Marcus Garrett is a natural spender. Saving money, on the other hand, was more of an acquired skill, the importance of which the 34-year-old audit manager learned only after getting into $30,000 worth of debt.
Despite having dug himself into a hole, he managed to claw his way out. Whether you’re saving money to eliminate debt or for a different reason, Garrett’s process could work well for you.
Driven into debt
The SparkNotes version of Garrett’s spending spree goes like this: After graduating from college with $9,000 in unpaid credit card balances, he turned to a large national bank for a debt consolidation loan. But instead of using his $10,000 loan to eliminate his debt, he spent most of that money elsewhere.
“There were a lot of bottles bought, several parties thrown, and when it was all said and done, I bought a car,” he says. “With rims, of course — I had my standards.”
Garrett’s debt skyrocketed.
It wasn’t until several years had passed and an offer for a second debt consolidation loan that Garrett had a financial epiphany.
He tried negotiating with the bank for a better deal. “You’re going to take this offer or not,” Garrett recalls the loan officer telling him. The bank knew he needed the money and was not willing to budge.
As unpleasant as it was, the conversation sparked Garrett’s desire to regain control of his finances.
“I had relinquished all power to my creditors,” says Garrett, who lives in Austin, Texas, and co-hosts a personal finance and career advice podcast. “I thought I had a choice in the matter, but in reality, my poor spending habits and bad choices had placed my financial fate in the hands of someone else.”
Set a savings goal
Setting a savings goal can spur you into action on things you want to accomplish, like eliminating debt, saving for a vacation or tackling some other type of financial milestone.
Garrett researched online debt calculators to figure out how he would get out of debt within the next few years. “It was actually pretty straightforward,” he says. “I just had never taken that first step of putting a plan together. And maybe even more importantly, it was the first time I was seriously dedicated to getting out of debt.”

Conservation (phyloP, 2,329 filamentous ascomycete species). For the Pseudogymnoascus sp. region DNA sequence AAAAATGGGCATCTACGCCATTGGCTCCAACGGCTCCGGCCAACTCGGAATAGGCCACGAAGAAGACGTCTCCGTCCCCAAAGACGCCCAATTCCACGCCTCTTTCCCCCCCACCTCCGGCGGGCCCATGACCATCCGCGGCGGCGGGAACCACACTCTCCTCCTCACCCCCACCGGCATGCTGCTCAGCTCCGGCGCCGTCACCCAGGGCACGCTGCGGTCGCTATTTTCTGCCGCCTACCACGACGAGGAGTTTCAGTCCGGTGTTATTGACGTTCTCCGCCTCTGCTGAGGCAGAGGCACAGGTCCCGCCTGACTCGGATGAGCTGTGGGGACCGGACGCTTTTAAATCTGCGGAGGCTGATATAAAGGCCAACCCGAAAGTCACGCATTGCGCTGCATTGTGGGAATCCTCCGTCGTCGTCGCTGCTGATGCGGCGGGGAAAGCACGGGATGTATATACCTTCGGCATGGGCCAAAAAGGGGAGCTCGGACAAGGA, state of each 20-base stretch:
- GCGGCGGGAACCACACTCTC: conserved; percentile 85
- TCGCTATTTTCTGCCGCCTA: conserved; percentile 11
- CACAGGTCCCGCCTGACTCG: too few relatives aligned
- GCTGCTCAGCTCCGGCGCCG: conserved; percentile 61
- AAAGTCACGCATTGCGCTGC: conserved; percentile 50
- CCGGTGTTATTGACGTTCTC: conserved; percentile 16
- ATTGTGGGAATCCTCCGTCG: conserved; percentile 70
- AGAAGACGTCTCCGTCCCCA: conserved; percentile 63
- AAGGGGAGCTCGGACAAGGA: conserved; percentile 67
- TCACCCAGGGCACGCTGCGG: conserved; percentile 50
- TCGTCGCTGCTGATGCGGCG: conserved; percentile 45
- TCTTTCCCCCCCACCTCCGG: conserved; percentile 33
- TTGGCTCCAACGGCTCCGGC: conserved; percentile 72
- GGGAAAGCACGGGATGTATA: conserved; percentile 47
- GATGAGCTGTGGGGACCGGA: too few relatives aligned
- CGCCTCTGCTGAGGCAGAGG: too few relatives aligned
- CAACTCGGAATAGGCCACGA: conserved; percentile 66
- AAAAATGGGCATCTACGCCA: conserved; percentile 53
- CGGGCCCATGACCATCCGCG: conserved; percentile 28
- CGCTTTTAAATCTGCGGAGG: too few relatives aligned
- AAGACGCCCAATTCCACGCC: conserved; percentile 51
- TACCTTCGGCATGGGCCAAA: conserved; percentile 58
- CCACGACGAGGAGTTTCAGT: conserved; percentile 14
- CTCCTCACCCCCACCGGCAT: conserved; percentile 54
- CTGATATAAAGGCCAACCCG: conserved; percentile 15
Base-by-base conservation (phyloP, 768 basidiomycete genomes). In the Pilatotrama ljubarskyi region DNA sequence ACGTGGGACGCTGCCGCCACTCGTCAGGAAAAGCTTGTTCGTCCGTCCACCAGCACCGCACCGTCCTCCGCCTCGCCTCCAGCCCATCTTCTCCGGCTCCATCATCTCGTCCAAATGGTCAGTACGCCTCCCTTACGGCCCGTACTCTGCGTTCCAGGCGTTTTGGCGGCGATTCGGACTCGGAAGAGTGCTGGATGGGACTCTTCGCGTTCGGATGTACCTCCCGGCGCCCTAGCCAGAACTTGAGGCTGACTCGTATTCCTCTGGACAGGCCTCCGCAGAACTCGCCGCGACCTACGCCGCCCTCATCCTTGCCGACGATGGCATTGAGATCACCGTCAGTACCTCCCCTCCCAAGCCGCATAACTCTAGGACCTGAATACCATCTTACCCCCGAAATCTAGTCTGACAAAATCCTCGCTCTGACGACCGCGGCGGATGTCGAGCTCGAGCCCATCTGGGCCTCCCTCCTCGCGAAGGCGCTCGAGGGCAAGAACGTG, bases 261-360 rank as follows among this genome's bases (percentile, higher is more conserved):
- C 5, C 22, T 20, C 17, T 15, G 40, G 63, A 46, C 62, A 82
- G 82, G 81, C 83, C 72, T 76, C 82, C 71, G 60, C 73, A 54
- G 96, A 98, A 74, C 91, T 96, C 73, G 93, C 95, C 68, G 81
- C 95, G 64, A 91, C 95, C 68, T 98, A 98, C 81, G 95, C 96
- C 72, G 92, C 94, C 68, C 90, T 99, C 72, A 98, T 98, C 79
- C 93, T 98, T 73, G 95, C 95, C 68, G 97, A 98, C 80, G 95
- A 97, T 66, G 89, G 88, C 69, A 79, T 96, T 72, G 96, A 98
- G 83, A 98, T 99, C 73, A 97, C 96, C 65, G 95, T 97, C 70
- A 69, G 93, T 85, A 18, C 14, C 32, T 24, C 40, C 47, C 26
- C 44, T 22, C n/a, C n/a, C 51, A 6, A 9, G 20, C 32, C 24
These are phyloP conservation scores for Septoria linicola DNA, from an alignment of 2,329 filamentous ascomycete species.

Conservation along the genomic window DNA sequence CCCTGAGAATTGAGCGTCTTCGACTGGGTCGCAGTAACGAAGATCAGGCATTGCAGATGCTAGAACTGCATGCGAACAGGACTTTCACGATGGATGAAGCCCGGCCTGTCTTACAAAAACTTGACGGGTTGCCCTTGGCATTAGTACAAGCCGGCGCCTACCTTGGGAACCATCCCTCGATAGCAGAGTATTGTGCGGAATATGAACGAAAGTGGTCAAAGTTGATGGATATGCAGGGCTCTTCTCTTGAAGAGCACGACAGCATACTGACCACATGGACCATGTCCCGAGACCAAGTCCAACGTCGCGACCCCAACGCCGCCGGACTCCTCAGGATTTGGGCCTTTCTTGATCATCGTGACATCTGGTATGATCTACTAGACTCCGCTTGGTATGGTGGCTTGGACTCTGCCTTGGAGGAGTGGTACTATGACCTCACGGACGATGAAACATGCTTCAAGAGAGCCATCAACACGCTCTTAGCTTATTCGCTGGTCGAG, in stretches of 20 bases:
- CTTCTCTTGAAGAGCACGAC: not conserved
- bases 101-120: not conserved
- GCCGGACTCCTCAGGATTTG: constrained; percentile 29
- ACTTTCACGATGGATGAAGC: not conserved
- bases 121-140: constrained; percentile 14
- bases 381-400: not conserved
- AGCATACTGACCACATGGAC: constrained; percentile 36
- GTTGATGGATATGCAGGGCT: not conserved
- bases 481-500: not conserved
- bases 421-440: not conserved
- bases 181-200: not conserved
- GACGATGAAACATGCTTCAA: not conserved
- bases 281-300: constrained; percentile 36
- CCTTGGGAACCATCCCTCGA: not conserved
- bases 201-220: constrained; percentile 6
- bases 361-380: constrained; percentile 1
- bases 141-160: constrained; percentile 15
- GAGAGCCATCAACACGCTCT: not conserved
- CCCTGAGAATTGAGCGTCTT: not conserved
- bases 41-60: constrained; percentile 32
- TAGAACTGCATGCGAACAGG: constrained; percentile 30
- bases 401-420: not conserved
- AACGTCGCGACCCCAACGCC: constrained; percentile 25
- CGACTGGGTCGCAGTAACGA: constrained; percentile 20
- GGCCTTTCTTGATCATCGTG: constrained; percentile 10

Garrett revamped his budget. That included cutting his monthly cable bill of around $200, which saved him a couple of thousand dollars per year.
“‘Game of Thrones’ isn’t worth $2,400 to me,” he says, laughing. “It’s just not.”
Reducing costs where it makes sense for you — not where your friends or co-workers say you should — can make your savings goal a reality.
Automate your savings
Knowing what works for him has made other financial tasks easier, too. Garrett takes advantage of a pension fund as well as his company’s 401(k) plan, which means his retirement savings are automated. He knows he wouldn’t set that money aside on his own.
For natural spenders like Garrett, scheduling monthly automatic transfers between checking and savings accounts is another good idea. To further bolster his savings, Garrett plans on contributing part of his tax refund to an emergency fund each year. Having three to six months’ worth of living expenses saved somewhere accessible can help fund unexpected costs, like fixing a wonky dishwasher, and can also tide you over if you lose your job.
Patience really does pay off. Garrett didn’t get out of debt overnight. It took him several years of hard work and discipline to do so. The same often applies to other money-related goals.
You’ll probably have to make some sacrifices, and you’ll almost definitely be tested along the way, but like Garrett, you’ll be glad you took that step.